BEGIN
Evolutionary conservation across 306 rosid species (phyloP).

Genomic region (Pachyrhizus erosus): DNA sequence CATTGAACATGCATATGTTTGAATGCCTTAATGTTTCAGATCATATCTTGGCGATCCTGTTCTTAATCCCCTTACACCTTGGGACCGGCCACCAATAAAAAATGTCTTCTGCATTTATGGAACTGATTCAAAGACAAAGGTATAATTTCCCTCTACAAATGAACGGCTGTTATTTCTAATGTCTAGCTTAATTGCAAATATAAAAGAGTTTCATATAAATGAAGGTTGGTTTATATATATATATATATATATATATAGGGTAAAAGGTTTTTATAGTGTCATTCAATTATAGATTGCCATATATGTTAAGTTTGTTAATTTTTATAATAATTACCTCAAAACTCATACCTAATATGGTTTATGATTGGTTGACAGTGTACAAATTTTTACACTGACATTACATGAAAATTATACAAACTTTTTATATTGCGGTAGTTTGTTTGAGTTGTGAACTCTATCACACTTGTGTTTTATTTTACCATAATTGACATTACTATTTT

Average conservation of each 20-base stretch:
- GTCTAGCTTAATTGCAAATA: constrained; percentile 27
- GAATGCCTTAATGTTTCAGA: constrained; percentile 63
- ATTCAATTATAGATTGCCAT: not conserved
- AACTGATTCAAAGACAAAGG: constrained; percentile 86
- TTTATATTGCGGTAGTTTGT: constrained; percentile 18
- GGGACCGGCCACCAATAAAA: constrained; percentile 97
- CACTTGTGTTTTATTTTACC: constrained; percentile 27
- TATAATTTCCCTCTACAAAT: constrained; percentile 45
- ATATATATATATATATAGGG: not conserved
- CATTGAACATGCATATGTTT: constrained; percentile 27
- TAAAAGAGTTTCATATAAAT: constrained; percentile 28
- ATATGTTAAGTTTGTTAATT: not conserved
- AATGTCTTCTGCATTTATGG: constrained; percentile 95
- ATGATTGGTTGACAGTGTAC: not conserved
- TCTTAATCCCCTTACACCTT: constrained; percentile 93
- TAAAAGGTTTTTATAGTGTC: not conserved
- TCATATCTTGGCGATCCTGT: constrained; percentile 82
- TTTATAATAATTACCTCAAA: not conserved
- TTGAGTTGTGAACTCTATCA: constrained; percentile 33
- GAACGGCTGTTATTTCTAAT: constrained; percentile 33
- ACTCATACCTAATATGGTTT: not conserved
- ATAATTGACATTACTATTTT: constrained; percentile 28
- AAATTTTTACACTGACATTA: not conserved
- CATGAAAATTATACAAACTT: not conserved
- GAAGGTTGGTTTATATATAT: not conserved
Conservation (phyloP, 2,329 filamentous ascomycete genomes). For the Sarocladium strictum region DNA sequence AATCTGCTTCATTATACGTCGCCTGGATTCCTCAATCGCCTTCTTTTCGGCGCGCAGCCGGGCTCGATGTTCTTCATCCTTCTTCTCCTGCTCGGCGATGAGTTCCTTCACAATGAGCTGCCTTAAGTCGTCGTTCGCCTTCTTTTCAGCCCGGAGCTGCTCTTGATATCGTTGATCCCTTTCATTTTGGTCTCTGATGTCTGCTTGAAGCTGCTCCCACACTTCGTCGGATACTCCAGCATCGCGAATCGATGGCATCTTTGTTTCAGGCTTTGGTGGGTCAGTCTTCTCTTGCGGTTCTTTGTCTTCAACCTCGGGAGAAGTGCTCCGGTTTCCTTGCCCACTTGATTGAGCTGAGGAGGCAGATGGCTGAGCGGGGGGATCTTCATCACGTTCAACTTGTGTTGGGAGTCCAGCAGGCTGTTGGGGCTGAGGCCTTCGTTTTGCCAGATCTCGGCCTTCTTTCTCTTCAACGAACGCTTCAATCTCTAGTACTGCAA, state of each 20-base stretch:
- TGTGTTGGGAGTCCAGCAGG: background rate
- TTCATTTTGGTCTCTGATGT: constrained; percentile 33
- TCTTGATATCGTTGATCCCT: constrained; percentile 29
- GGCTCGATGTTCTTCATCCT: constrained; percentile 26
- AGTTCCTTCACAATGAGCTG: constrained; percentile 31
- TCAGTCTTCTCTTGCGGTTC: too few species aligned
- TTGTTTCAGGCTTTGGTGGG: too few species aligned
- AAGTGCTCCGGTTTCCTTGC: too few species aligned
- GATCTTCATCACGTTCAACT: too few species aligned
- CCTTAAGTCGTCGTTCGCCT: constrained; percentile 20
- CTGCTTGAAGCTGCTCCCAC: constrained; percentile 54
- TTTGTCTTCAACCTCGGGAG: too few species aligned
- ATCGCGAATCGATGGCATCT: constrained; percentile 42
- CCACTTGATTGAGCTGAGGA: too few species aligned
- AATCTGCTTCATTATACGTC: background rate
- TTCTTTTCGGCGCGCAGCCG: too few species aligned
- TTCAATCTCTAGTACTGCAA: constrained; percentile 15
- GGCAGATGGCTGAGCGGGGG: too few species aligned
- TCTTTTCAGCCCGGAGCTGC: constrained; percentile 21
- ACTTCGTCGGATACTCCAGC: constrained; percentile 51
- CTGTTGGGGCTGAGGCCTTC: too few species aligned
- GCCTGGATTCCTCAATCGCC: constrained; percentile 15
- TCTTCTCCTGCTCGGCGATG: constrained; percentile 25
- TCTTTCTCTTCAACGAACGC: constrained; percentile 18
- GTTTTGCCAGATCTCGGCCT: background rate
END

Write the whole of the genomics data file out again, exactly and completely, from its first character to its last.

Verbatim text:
Evolutionary conservation across 306 rosid species (phyloP).

Genomic region (Pachyrhizus erosus): DNA sequence CATTGAACATGCATATGTTTGAATGCCTTAATGTTTCAGATCATATCTTGGCGATCCTGTTCTTAATCCCCTTACACCTTGGGACCGGCCACCAATAAAAAATGTCTTCTGCATTTATGGAACTGATTCAAAGACAAAGGTATAATTTCCCTCTACAAATGAACGGCTGTTATTTCTAATGTCTAGCTTAATTGCAAATATAAAAGAGTTTCATATAAATGAAGGTTGGTTTATATATATATATATATATATATATAGGGTAAAAGGTTTTTATAGTGTCATTCAATTATAGATTGCCATATATGTTAAGTTTGTTAATTTTTATAATAATTACCTCAAAACTCATACCTAATATGGTTTATGATTGGTTGACAGTGTACAAATTTTTACACTGACATTACATGAAAATTATACAAACTTTTTATATTGCGGTAGTTTGTTTGAGTTGTGAACTCTATCACACTTGTGTTTTATTTTACCATAATTGACATTACTATTTT

Average conservation of each 20-base stretch:
- GTCTAGCTTAATTGCAAATA: constrained; percentile 27
- GAATGCCTTAATGTTTCAGA: constrained; percentile 63
- ATTCAATTATAGATTGCCAT: not conserved
- AACTGATTCAAAGACAAAGG: constrained; percentile 86
- TTTATATTGCGGTAGTTTGT: constrained; percentile 18
- GGGACCGGCCACCAATAAAA: constrained; percentile 97
- CACTTGTGTTTTATTTTACC: constrained; percentile 27
- TATAATTTCCCTCTACAAAT: constrained; percentile 45
- ATATATATATATATATAGGG: not conserved
- CATTGAACATGCATATGTTT: constrained; percentile 27
- TAAAAGAGTTTCATATAAAT: constrained; percentile 28
- ATATGTTAAGTTTGTTAATT: not conserved
- AATGTCTTCTGCATTTATGG: constrained; percentile 95
- ATGATTGGTTGACAGTGTAC: not conserved
- TCTTAATCCCCTTACACCTT: constrained; percentile 93
- TAAAAGGTTTTTATAGTGTC: not conserved
- TCATATCTTGGCGATCCTGT: constrained; percentile 82
- TTTATAATAATTACCTCAAA: not conserved
- TTGAGTTGTGAACTCTATCA: constrained; percentile 33
- GAACGGCTGTTATTTCTAAT: constrained; percentile 33
- ACTCATACCTAATATGGTTT: not conserved
- ATAATTGACATTACTATTTT: constrained; percentile 28
- AAATTTTTACACTGACATTA: not conserved
- CATGAAAATTATACAAACTT: not conserved
- GAAGGTTGGTTTATATATAT: not conserved
Conservation (phyloP, 2,329 filamentous ascomycete genomes). For the Sarocladium strictum region DNA sequence AATCTGCTTCATTATACGTCGCCTGGATTCCTCAATCGCCTTCTTTTCGGCGCGCAGCCGGGCTCGATGTTCTTCATCCTTCTTCTCCTGCTCGGCGATGAGTTCCTTCACAATGAGCTGCCTTAAGTCGTCGTTCGCCTTCTTTTCAGCCCGGAGCTGCTCTTGATATCGTTGATCCCTTTCATTTTGGTCTCTGATGTCTGCTTGAAGCTGCTCCCACACTTCGTCGGATACTCCAGCATCGCGAATCGATGGCATCTTTGTTTCAGGCTTTGGTGGGTCAGTCTTCTCTTGCGGTTCTTTGTCTTCAACCTCGGGAGAAGTGCTCCGGTTTCCTTGCCCACTTGATTGAGCTGAGGAGGCAGATGGCTGAGCGGGGGGATCTTCATCACGTTCAACTTGTGTTGGGAGTCCAGCAGGCTGTTGGGGCTGAGGCCTTCGTTTTGCCAGATCTCGGCCTTCTTTCTCTTCAACGAACGCTTCAATCTCTAGTACTGCAA, state of each 20-base stretch:
- TGTGTTGGGAGTCCAGCAGG: background rate
- TTCATTTTGGTCTCTGATGT: constrained; percentile 33
- TCTTGATATCGTTGATCCCT: constrained; percentile 29
- GGCTCGATGTTCTTCATCCT: constrained; percentile 26
- AGTTCCTTCACAATGAGCTG: constrained; percentile 31
- TCAGTCTTCTCTTGCGGTTC: too few species aligned
- TTGTTTCAGGCTTTGGTGGG: too few species aligned
- AAGTGCTCCGGTTTCCTTGC: too few species aligned
- GATCTTCATCACGTTCAACT: too few species aligned
- CCTTAAGTCGTCGTTCGCCT: constrained; percentile 20
- CTGCTTGAAGCTGCTCCCAC: constrained; percentile 54
- TTTGTCTTCAACCTCGGGAG: too few species aligned
- ATCGCGAATCGATGGCATCT: constrained; percentile 42
- CCACTTGATTGAGCTGAGGA: too few species aligned
- AATCTGCTTCATTATACGTC: background rate
- TTCTTTTCGGCGCGCAGCCG: too few species aligned
- TTCAATCTCTAGTACTGCAA: constrained; percentile 15
- GGCAGATGGCTGAGCGGGGG: too few species aligned
- TCTTTTCAGCCCGGAGCTGC: constrained; percentile 21
- ACTTCGTCGGATACTCCAGC: constrained; percentile 51
- CTGTTGGGGCTGAGGCCTTC: too few species aligned
- GCCTGGATTCCTCAATCGCC: constrained; percentile 15
- TCTTCTCCTGCTCGGCGATG: constrained; percentile 25
- TCTTTCTCTTCAACGAACGC: constrained; percentile 18
- GTTTTGCCAGATCTCGGCCT: background rate